Do you cater to your readers at all?
I want to get the book that’s in me. I want to get that right, whether or not it abides by modern trends and conventions in literature is nothing to do with me. If I’ve got a story in my head I want to see it out, more so because I want to challenge myself to tell that story in a certain way — not to spoon-feed it to somebody who might hopefully drop $20 on it. I couldn’t give a fuck about that. I don’t have any grand designs for wealth and success or anything like that; I just need to do that because if I don’t do that I’ll end up doing something else. And God knows what that might fuckin’ be.

I can see the whole fuckin’ thing in my head and it’s just flashes of scenes, snippets of conversation, smells and everything. I can’t get to it by being me and being hung up on what readers are going to think, whether or not the publisher is going to like it or whether or not it even be published. That’s an approach I’ve grown into.

How do you compare the impact of Down to the Dirt to that of Right Away Monday?
My first book was such a fuckin’ splash. One day I wasn’t published and the next day I was everywhere and there was plays and movies and reviews and interviews and Jesus Christ it was on all over the place. And by the time that book hit my mainland publisher, Harper Collins, I already had another book underway. They took me in and they said ‘Okay, here’s this young up and coming fucking badass guy and he’s also an actor’, and there was a TV show I was on at the time. And so they bought me as this kind of little package to throw out onto the country.

My second novel is ten times the novel my first one is. It’s darker; it’s a lot more in-depth. It’s a real reader’s novel. And the book — it’s a very typical story — I put so much into it I almost went down suicide when I was writing it and drove everybody mad around me. And then the book came out and it wasn’t the big splash. Here was a better book, more mature and a chunkier book to read — you get more time with it — and it just didn’t have the same effect the first one had. I got a couple of really negative reviews that were more personal than to do with the work. And it really took the wind out of my sails man. It’s not like I stopped working, I did plays and movies and stuff since, and this other book, but in terms of the novel I really had to find a way to coach myself into a different attitude in order to sustain what I am, over the years.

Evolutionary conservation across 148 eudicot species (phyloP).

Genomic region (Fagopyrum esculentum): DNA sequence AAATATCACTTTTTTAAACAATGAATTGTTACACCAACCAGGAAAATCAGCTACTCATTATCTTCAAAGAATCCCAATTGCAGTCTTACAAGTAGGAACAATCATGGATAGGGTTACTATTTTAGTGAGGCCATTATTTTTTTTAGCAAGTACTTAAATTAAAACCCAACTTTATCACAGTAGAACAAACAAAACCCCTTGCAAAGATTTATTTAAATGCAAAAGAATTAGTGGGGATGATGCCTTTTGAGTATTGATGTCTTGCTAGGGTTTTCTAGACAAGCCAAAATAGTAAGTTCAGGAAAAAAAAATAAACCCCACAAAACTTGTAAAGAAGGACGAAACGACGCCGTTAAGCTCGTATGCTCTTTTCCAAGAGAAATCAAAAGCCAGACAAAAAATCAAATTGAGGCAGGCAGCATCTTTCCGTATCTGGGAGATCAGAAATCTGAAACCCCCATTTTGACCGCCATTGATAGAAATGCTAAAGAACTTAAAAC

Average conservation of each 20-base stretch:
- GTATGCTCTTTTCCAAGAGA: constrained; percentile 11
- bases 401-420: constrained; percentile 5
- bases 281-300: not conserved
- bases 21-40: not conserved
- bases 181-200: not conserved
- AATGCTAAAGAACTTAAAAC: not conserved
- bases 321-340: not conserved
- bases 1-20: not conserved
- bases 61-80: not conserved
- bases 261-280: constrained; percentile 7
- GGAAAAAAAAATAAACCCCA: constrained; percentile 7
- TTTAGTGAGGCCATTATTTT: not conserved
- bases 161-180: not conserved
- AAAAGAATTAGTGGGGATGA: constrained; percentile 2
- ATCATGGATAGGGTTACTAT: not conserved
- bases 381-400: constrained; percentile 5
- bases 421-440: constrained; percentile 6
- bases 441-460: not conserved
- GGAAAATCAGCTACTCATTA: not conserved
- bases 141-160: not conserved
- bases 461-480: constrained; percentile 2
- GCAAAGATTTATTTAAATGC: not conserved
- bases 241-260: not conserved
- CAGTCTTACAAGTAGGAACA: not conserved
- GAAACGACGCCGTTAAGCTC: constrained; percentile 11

Were there downsides to the success of Down to the Dirt?
I ended up getting a lot of people attacking me for my success. Attacking me on any sort of level – personal professional, anything, just because I had gone and done something. And, you know, the truth is I’m a fairly sensitive fellow on the best of days, and I had to find some other attitude and stop the external validation. I don’t need anybody else out there to tell me that what I do is worthwhile or relevant.

Do you feel like you’re a lucky man just to do doing what you’re doing?
I’m really, really grateful to explore the creative part of my brain, because I think a lot of people are very creative out there. There’s theories out there, that we’re all born artists. Some of us cultivate our creativity and some of us don’t. The majority of us don’t. And like I said, I’m willing to go broke. I’m willing to be outcast, I’m willing to be rejected, I’m willing to be alone, to be able to do this.

When you get into your creative idea and it’s clipping along and you’re in that zone, there’s no drug, there’s no sex, there’s no rush out there that compares to that. And if it wasn’t a risky place I wouldn’t go there anyways.

Do you consider yourself lucky to be alive?
Yes. I’ve been struck by cars, I’ve woken up with my hair frozen to the ground, I’ve come home with black eyes and don’t know where I got them. I’ve put my health at risk in numerous ways. I’ve overdosed three or four times, I’ve almost bled to death a couple times.